The follow-up project, HyperFace, works by adding more faces in the form of patterns on clothes – a technique also demonstrated in the 2017 video mentioned above. That’s slightly less noticeable, although police officers will soon learn to spot the characteristic designs. More sophisticated and considerably less obvious is a special hat that uses invisible projections to fool face recognition systems:

Using tiny infrared LEDs wired to a baseball cap, the researchers were able to project dots of light onto the wearer’s face in a way that not only can obscure their identity but also “impersonate a different person to pass facial recognition-based authentication.” This is a much more challenging goal, and it requires using a deep neural network to interpret a static image of the victim’s face and project the appropriate infrared lighting onto the impersonator.

Most subtle is the following idea based on wearing specially-designed eyeglasses:

We define and investigate a novel class of attacks: attacks that are physically realizable and inconspicuous, and allow an attacker to evade recognition or impersonate another individual. We develop a systematic method to automatically generate such attacks, which are realized through printing a pair of eyeglass frames. When worn by the attacker whose image is supplied to a state-of-the-art face-recognition algorithm, the eyeglasses allow her to evade being recognized or to impersonate another individual.

It seems extraordinary that 3D-printed glasses can not only evade facial recognition software, but even fool it into seeing a completely different face from the real one of the person wearing them. The paper was published in 2016, so it is possible that today’s improved AI-based systems could spot the trick, but it’s nonetheless an intriguing approach.

Finally, it’s worth emphasising that facial recognition can be turned against the authorities. As a New York Times article on the Hong Kong protests explains, as well as seeking to avoid identification by the police, protesters area also trying to dox police officers:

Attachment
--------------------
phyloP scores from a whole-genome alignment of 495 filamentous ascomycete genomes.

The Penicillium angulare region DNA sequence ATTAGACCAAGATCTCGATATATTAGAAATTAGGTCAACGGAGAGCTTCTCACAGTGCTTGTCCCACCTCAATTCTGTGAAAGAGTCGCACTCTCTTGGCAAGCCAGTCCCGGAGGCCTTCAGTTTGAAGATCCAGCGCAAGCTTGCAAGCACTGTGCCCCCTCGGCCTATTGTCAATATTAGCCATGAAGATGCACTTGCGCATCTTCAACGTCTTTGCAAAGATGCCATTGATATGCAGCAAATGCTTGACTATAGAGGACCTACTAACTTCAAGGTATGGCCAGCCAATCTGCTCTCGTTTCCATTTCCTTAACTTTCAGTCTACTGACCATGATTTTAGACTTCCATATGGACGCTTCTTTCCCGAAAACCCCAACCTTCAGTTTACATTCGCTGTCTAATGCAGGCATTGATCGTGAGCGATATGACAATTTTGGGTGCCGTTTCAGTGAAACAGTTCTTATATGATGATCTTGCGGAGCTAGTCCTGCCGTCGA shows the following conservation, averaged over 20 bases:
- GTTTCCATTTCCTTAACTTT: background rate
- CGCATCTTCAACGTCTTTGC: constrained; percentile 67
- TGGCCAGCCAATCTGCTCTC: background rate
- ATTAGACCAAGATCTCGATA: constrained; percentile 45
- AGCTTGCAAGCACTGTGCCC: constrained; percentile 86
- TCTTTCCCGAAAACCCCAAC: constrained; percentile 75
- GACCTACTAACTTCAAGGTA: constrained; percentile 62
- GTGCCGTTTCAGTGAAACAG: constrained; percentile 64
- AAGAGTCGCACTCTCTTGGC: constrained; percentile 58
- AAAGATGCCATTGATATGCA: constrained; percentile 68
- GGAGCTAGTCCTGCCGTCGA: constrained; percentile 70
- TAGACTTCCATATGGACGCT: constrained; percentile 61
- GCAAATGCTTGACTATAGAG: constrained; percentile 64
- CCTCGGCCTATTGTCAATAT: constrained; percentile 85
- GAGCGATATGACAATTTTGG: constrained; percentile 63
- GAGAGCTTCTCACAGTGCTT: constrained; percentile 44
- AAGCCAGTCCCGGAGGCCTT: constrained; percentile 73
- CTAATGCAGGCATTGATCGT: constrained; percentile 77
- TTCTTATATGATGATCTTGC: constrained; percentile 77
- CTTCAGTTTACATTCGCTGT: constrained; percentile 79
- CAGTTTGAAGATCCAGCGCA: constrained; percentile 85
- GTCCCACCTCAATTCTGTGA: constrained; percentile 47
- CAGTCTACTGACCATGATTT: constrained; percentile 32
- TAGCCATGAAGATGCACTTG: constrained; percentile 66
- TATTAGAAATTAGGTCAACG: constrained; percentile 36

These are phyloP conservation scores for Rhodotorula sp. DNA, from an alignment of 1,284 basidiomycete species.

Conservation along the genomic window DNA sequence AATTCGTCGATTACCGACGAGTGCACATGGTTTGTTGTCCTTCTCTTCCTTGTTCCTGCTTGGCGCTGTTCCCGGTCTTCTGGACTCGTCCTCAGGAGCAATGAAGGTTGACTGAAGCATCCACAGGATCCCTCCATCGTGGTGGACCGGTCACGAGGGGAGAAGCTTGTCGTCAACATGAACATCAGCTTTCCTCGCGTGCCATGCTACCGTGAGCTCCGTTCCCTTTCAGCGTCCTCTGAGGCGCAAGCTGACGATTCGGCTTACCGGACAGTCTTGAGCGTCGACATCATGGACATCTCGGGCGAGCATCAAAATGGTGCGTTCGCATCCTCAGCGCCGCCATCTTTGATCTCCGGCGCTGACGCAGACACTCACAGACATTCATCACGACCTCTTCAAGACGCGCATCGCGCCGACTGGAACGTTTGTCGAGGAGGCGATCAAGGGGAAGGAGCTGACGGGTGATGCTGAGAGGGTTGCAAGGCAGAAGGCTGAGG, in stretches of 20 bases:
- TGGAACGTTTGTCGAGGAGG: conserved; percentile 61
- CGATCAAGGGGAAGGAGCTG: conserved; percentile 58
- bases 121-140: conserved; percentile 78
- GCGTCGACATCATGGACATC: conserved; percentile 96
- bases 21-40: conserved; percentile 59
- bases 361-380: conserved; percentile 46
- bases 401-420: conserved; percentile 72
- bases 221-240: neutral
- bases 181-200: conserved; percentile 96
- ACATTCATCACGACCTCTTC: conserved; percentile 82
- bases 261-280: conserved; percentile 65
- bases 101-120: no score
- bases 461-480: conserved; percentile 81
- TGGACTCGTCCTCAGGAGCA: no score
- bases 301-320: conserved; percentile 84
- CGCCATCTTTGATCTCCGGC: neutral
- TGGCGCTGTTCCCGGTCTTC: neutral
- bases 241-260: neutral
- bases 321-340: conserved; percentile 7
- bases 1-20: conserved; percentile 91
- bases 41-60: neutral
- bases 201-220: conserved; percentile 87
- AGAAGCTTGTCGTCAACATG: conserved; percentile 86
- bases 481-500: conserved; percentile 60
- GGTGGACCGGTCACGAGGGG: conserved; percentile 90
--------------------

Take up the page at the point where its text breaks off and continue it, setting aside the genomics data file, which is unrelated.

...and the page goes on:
“Dadfindboy” – a play on the name of a Facebook group created under the auspices of helping mothers find their children, but which ultimately became a way for pro-government groups to gather photos of protesters – is one forum for the doxxing of police officers. By turns facetious, juvenile, cruel and profane in tone, the channel repeatedly reveals personal information and photos, some of them intimate, of the family members of police officers, sometimes with intimate social-media photos.”

The title of the New York Times article is “In Hong Kong Protests, Faces Become Weapons”. As surveillance based on facial recognition becomes increasingly common around the world, so faces will be not just weapons, but also a key, if unlikely, battlefield.

Featured image by Jing-cai Liu.

About Glyn Moody

Glyn Moody is a freelance journalist who writes and speaks about privacy, surveillance, digital rights, open source, copyright, patents and general policy issues involving digital technology. He started covering the business use of the Internet in 1994, and wrote the first mainstream feature about Linux, which appeared in Wired in August 1997. His book, "Rebel Code," is the first and only detailed history of the rise of open source, while his subsequent work, "The Digital Code of Life," explores bioinformatics - the intersection of computing with genomics.